In Hollywood, there are umbrella holders. Outside corner offices, there are people who know exactly how much cream to pour in the boss's coffee. And then there is Silicon Valley, where mind-reading personal assistants come in the form of a cellphone app.
A range of start-ups and big companies like Google are working on what is known as predictive search — new tools that act as robotic personal assistants, anticipating what you need before you ask for it. Glance at your phone in the morning, for instance, and see an alert that you need to leave early for your next meeting because of traffic, even though you never told your phone you had a meeting, or where it was.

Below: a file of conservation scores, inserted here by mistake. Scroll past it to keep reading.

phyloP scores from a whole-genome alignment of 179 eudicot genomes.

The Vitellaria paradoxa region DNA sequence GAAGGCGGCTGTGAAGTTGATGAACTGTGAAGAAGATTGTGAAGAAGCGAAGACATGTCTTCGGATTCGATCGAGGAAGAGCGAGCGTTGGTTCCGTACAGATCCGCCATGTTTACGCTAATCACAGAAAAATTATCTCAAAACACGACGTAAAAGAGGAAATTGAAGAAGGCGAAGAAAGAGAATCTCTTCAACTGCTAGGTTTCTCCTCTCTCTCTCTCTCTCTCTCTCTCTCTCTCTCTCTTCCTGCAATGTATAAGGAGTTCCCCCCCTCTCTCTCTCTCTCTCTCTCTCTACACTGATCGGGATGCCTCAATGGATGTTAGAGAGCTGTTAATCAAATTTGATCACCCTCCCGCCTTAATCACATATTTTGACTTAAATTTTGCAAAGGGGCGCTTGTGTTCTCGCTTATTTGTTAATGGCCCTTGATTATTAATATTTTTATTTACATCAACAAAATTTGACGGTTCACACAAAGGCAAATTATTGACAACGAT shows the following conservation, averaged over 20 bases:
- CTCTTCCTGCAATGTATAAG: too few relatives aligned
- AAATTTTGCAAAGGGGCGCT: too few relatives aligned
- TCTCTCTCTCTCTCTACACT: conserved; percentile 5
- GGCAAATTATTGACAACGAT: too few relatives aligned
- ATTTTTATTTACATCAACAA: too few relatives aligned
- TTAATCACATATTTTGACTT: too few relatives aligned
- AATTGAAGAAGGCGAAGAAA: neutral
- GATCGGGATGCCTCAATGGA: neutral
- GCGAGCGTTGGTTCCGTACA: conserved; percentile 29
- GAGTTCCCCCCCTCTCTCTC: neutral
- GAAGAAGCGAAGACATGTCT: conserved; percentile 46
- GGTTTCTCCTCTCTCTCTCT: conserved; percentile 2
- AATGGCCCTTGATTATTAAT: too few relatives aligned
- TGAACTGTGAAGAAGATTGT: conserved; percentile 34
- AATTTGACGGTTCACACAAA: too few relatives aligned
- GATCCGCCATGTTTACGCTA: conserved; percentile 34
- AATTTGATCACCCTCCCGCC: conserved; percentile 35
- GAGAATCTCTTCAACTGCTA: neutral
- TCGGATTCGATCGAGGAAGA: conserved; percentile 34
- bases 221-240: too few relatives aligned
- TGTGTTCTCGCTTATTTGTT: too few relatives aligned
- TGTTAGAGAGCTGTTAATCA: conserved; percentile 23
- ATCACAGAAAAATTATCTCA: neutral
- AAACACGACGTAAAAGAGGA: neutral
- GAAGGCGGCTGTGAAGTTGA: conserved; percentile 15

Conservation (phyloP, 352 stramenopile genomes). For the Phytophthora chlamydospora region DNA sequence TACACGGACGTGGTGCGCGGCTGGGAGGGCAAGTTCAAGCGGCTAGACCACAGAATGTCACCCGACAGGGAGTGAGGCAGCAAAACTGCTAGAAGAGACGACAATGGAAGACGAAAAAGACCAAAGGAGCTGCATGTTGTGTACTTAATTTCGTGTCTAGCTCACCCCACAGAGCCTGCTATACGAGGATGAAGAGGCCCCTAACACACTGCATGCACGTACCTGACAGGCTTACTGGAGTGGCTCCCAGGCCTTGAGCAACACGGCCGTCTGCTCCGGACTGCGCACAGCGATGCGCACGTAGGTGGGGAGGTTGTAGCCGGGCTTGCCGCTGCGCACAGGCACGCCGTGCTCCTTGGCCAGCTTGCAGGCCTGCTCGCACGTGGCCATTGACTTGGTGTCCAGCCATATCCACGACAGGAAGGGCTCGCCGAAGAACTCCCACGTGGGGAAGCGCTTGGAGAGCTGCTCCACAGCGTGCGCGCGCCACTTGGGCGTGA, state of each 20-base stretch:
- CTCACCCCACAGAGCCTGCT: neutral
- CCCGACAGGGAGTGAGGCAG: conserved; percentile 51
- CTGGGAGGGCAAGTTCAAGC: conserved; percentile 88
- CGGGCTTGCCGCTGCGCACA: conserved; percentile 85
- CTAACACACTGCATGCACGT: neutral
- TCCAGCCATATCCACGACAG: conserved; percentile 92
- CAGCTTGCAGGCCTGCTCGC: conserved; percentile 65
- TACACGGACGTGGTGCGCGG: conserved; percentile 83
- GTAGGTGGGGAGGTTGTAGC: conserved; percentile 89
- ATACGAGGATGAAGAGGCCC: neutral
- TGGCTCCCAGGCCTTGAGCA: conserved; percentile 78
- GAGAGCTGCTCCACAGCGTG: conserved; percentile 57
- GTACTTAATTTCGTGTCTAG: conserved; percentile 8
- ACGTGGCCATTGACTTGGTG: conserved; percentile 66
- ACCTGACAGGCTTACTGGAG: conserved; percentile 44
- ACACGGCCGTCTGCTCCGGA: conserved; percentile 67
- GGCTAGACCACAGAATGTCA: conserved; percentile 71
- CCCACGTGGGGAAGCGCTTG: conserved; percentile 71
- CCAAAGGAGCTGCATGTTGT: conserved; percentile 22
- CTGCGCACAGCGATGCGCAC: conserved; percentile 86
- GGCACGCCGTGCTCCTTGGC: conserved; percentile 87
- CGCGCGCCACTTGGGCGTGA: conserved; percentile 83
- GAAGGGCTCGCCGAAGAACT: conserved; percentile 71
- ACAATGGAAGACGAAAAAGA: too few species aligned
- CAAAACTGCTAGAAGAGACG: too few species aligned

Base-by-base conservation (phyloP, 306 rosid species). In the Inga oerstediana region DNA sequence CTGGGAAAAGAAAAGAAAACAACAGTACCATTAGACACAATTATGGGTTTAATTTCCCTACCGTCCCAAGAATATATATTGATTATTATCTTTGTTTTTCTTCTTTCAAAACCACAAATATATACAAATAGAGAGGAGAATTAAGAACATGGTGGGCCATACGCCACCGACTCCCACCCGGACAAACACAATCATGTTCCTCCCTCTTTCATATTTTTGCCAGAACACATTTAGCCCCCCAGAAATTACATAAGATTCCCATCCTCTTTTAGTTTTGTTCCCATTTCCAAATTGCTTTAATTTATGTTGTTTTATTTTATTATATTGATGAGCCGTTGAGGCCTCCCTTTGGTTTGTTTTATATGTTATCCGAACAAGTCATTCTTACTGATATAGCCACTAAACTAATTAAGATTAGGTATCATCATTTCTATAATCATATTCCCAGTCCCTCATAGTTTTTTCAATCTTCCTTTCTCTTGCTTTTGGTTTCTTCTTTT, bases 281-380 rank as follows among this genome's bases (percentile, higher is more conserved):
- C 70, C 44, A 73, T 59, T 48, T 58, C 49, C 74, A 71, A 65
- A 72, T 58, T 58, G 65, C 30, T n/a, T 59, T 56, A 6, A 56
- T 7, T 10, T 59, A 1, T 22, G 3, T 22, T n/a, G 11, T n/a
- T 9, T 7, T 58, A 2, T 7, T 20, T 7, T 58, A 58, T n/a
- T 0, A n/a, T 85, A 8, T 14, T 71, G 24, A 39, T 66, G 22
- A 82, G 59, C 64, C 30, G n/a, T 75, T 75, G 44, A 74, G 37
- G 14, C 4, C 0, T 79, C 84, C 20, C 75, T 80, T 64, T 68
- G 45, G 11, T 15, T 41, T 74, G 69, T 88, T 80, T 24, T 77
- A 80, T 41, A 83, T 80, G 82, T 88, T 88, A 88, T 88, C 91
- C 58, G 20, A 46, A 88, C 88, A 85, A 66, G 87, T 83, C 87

The technology is the latest development in web search, and one of the first that is tailored to mobile devices. It does not even require people to enter a search query. Your context — location, time of day and digital activity — is the query, say the engineers who build these services.
Many software programmers have dreamed of building a tool like this for years. The technology is emerging now because people are desperate for ways to deal with the inundation of digital information, and because much of it is stored in the cloud where apps can easily access it.